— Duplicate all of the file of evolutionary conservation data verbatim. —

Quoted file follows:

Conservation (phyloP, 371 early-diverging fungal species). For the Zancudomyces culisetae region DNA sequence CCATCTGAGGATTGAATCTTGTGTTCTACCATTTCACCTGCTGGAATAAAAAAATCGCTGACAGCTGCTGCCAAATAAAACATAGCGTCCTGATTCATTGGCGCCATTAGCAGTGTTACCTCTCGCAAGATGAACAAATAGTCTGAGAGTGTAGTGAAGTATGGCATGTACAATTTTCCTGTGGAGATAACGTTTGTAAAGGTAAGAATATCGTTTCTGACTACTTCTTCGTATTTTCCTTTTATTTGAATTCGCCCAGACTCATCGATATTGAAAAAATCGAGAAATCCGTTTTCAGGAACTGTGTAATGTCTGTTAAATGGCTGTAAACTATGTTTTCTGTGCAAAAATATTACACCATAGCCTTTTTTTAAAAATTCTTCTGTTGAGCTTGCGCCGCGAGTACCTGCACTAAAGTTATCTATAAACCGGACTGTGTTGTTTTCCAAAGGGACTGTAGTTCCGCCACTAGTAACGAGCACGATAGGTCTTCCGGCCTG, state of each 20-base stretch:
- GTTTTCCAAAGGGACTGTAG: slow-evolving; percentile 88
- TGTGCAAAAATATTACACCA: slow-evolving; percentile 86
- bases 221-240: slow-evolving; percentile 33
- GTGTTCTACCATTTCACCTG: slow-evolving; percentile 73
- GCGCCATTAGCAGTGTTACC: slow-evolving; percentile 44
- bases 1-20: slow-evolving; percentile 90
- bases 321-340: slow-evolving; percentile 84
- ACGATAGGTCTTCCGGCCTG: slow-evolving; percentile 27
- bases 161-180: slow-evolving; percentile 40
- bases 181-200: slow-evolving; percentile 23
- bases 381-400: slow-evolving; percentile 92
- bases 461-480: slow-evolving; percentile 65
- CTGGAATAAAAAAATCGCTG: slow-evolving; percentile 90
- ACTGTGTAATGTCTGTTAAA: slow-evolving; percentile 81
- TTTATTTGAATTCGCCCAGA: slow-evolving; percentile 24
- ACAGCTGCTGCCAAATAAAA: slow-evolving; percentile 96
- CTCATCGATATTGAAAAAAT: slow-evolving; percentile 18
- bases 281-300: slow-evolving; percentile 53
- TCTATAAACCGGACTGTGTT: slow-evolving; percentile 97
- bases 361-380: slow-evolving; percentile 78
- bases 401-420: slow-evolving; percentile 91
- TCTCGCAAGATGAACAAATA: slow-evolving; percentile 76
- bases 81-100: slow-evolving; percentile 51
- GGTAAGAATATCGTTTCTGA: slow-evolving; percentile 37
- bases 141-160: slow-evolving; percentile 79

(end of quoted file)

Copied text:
Conservation (phyloP, 371 early-diverging fungal species). For the Zancudomyces culisetae region DNA sequence CCATCTGAGGATTGAATCTTGTGTTCTACCATTTCACCTGCTGGAATAAAAAAATCGCTGACAGCTGCTGCCAAATAAAACATAGCGTCCTGATTCATTGGCGCCATTAGCAGTGTTACCTCTCGCAAGATGAACAAATAGTCTGAGAGTGTAGTGAAGTATGGCATGTACAATTTTCCTGTGGAGATAACGTTTGTAAAGGTAAGAATATCGTTTCTGACTACTTCTTCGTATTTTCCTTTTATTTGAATTCGCCCAGACTCATCGATATTGAAAAAATCGAGAAATCCGTTTTCAGGAACTGTGTAATGTCTGTTAAATGGCTGTAAACTATGTTTTCTGTGCAAAAATATTACACCATAGCCTTTTTTTAAAAATTCTTCTGTTGAGCTTGCGCCGCGAGTACCTGCACTAAAGTTATCTATAAACCGGACTGTGTTGTTTTCCAAAGGGACTGTAGTTCCGCCACTAGTAACGAGCACGATAGGTCTTCCGGCCTG, state of each 20-base stretch:
- GTTTTCCAAAGGGACTGTAG: slow-evolving; percentile 88
- TGTGCAAAAATATTACACCA: slow-evolving; percentile 86
- bases 221-240: slow-evolving; percentile 33
- GTGTTCTACCATTTCACCTG: slow-evolving; percentile 73
- GCGCCATTAGCAGTGTTACC: slow-evolving; percentile 44
- bases 1-20: slow-evolving; percentile 90
- bases 321-340: slow-evolving; percentile 84
- ACGATAGGTCTTCCGGCCTG: slow-evolving; percentile 27
- bases 161-180: slow-evolving; percentile 40
- bases 181-200: slow-evolving; percentile 23
- bases 381-400: slow-evolving; percentile 92
- bases 461-480: slow-evolving; percentile 65
- CTGGAATAAAAAAATCGCTG: slow-evolving; percentile 90
- ACTGTGTAATGTCTGTTAAA: slow-evolving; percentile 81
- TTTATTTGAATTCGCCCAGA: slow-evolving; percentile 24
- ACAGCTGCTGCCAAATAAAA: slow-evolving; percentile 96
- CTCATCGATATTGAAAAAAT: slow-evolving; percentile 18
- bases 281-300: slow-evolving; percentile 53
- TCTATAAACCGGACTGTGTT: slow-evolving; percentile 97
- bases 361-380: slow-evolving; percentile 78
- bases 401-420: slow-evolving; percentile 91
- TCTCGCAAGATGAACAAATA: slow-evolving; percentile 76
- bases 81-100: slow-evolving; percentile 51
- GGTAAGAATATCGTTTCTGA: slow-evolving; percentile 37
- bases 141-160: slow-evolving; percentile 79